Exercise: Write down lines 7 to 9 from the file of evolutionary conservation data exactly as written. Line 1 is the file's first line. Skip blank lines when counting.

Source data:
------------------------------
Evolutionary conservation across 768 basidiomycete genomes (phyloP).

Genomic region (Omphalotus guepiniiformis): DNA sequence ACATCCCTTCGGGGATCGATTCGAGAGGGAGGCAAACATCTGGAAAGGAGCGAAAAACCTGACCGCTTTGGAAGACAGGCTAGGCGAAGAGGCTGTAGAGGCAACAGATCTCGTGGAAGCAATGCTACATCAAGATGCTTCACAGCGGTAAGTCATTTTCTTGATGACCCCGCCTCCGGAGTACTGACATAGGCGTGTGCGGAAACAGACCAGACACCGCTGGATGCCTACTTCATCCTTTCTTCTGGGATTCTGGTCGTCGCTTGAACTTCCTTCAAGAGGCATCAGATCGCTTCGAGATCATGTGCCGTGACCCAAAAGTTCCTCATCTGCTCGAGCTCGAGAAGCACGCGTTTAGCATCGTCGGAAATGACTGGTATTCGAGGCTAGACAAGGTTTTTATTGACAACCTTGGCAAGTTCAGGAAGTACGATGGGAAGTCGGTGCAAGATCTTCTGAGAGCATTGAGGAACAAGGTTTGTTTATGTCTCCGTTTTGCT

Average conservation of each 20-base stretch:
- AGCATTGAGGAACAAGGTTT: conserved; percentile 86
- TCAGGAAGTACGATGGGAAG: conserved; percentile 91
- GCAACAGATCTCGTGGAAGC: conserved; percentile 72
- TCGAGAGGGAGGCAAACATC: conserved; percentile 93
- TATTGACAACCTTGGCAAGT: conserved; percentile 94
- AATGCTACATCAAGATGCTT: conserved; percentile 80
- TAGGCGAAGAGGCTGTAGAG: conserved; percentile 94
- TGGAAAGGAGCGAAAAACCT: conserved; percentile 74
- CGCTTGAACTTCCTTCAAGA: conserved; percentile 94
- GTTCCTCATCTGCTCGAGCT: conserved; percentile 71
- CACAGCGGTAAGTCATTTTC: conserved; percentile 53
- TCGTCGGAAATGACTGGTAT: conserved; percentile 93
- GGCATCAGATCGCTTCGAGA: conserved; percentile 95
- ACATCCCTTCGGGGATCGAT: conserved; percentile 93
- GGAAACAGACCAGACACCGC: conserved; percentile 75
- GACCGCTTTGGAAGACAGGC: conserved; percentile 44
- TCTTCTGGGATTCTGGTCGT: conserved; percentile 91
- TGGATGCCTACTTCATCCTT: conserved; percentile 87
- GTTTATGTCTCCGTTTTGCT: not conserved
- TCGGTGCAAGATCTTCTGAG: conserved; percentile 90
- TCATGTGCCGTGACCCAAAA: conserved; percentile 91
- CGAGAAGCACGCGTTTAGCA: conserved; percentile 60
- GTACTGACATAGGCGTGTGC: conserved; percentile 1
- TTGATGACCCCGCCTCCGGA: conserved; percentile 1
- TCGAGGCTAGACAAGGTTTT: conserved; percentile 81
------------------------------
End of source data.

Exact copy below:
- TCGAGAGGGAGGCAAACATC: conserved; percentile 93
- TATTGACAACCTTGGCAAGT: conserved; percentile 94
- AATGCTACATCAAGATGCTT: conserved; percentile 80